A Country Chicago Abode with Tuscan Farmhouse-Feel

Details

Detach this rustic stone home from its lush, prairie-like site, and you might place it somewhere under the Tuscan sun. But instead of rolling hills, vineyards and olive groves, there are native grasses, a blanket of wildflowers and towering sugar maples. “To see it from a distance, out in the field,” says Michael Culligan, a principal of Michael Abraham Architecture in Clarendon Hills, “there’s a certain country charm to it.”

The homeowners, whose previous residence is less than a mile from the two-acre property, were familiar with the quality of the firm’s work, having seen it firsthand in a nearby suburb of Chicago. Armed with a fat file of magazine clips with photos of what they liked, the goal after their first meeting with the architects was obvious: Blend Old World substance and style with the practicality of contemporary interiors.

The plans initially drew from the architectural vernacular elements of traditional Tuscan farmhouses. Thus the façade is a blend of at least six different local fieldstones. But it’s the way they’re set that “ages” the building. “The mortar joints are laid in a very rustic style,” explains Hinsdale-based builder David Knecht, of Northridge Builders, Inc. “There are no deep ridges; the mortar is just wiped off.”

The roof evokes sun-baked terra cotta tile, interpreted with shingle-style asphalt in the same hue. And a metal door, which could very well double for a centuries-old bronze, is actually a contemporary Corten steel, much like those that Ludwig Mies van der Rohe used in his signature Chicago high-rises. Indeed, the house is designed to look as if it has evolved over time, “like a 400-year-old Tuscan home that’s been completely remodeled,” says architect Michael Abraham. A two-story stone farmhouse stands as the “original” structure. In it are the entry, dining room, home office/library, kitchen and the daughter’s bedroom suite. The family room is defined on the exterior with its contrasting wood-frame skin painted in a shade of rich terra cotta to match the roof. The family room is annexed to a screened porch, which leads to an outdoor pergola as well as a master bedroom suite, the most modern space of all.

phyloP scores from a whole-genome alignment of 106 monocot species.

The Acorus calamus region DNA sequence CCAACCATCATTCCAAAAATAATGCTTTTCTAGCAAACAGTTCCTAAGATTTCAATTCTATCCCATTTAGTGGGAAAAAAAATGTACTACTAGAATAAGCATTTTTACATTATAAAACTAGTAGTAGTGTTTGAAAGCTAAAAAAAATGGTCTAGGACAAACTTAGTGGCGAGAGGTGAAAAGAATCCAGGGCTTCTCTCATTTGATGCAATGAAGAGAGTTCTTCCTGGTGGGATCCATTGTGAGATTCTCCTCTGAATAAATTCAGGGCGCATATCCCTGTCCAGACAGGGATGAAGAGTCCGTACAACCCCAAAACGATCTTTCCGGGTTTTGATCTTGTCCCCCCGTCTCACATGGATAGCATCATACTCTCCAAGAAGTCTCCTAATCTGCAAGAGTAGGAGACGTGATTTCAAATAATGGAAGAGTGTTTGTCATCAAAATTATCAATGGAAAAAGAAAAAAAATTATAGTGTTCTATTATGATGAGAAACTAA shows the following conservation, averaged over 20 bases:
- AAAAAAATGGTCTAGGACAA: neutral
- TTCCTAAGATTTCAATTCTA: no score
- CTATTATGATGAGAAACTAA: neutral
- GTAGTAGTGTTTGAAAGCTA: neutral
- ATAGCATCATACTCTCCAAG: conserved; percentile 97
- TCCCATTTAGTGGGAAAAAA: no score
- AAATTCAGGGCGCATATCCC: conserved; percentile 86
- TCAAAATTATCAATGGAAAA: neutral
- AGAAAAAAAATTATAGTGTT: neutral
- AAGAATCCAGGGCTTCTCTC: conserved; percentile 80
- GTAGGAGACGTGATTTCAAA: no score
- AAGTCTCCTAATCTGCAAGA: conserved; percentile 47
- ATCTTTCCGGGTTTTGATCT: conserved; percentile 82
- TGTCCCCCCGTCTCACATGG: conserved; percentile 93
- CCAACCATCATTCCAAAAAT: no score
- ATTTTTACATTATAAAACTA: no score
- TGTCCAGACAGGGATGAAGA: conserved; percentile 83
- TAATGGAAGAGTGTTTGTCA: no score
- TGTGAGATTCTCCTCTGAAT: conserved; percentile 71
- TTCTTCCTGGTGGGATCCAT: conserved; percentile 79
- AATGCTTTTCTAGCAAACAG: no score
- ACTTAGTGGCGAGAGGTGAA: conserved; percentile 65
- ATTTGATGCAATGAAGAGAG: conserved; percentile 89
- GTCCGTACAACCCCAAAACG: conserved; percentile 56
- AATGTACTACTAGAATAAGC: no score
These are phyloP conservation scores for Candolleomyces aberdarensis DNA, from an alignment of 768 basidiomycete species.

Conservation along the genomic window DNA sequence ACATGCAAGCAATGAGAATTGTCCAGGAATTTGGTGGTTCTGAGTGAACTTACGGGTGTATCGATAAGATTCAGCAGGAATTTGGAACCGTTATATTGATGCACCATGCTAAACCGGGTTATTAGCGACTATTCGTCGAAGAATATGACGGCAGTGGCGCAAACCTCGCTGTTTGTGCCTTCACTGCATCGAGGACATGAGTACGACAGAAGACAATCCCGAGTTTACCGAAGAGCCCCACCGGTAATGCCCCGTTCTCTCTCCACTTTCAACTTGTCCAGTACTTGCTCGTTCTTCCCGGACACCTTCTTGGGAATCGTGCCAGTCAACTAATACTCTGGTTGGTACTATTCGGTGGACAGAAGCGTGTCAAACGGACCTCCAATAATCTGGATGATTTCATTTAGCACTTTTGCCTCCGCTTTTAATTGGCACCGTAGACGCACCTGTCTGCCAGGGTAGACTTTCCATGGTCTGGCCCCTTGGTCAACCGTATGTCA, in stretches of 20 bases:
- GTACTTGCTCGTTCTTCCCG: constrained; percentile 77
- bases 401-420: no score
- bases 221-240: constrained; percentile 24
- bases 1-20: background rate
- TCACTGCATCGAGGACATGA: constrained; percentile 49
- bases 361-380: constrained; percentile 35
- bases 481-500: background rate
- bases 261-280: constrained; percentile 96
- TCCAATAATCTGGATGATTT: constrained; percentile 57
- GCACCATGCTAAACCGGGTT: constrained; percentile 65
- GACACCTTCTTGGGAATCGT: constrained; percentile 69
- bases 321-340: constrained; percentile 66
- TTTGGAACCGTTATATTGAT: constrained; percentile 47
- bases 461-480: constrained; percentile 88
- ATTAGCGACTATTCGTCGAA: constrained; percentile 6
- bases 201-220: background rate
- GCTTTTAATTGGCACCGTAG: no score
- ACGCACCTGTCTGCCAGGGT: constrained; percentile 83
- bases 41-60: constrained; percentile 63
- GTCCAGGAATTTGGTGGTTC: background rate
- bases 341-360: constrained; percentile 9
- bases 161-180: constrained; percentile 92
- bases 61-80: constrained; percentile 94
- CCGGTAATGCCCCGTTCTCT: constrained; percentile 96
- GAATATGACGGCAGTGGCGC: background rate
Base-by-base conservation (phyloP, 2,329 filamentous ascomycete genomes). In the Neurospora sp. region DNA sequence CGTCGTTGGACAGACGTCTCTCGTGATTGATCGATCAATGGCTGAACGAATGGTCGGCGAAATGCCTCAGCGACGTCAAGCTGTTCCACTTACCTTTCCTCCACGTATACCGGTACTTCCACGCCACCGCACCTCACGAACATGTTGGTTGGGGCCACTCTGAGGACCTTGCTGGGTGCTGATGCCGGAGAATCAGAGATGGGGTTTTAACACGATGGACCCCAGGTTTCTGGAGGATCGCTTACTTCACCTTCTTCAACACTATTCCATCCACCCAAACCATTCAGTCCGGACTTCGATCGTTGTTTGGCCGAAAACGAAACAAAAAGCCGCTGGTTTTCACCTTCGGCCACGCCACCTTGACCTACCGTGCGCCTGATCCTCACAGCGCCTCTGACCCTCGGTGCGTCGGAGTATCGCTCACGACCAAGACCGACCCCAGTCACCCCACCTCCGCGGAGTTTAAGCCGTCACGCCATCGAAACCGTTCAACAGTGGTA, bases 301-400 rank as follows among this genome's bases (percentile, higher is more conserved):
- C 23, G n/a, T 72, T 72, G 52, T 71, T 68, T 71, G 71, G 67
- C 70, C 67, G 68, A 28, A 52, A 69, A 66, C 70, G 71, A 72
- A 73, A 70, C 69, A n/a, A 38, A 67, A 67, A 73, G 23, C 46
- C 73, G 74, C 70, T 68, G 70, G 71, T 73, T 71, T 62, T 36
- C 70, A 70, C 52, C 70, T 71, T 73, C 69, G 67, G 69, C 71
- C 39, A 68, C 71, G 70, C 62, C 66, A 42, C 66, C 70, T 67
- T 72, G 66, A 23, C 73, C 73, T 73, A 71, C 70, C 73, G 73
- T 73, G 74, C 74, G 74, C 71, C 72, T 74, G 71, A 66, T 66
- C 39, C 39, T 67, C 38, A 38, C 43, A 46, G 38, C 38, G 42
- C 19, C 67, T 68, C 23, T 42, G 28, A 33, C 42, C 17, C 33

“We had been in a more traditional house, and didn’t use the living room that much at all,” says the wife. “Here, we wanted to focus on rooms that we do use, and take advantage of the gorgeous views.” So instead of a living room, there’s a comfortable family room with large wrap around windows, bookcases and an entertainment wall. Next to it is the
kitchen with its clean-lined cherry cabinetry, stainless steel appliances and granite countertops. But even it nods to the Tuscan farmhouse hearth with its stone fireplace and stained green cabinetry, reminiscent of painted pieces often found in old Italian kitchens.

A comfortable size at just over 4,000 square feet, some of the smaller areas gain volume with 10-foot ceilings and the way they spill into adjoining spaces. “A lot of people think it’s going to be a big house,” says the husband. “But when they come in, they don’t feel over- whelmed. The scale seems familiar.”

“It’s very easy to live in this house,” says the wife. “But what I love most is the openness and the fabulous views. Every season there’s something going on.And with all the windows, it’s like being in the middle of it all.”

—Elaine Markoutsas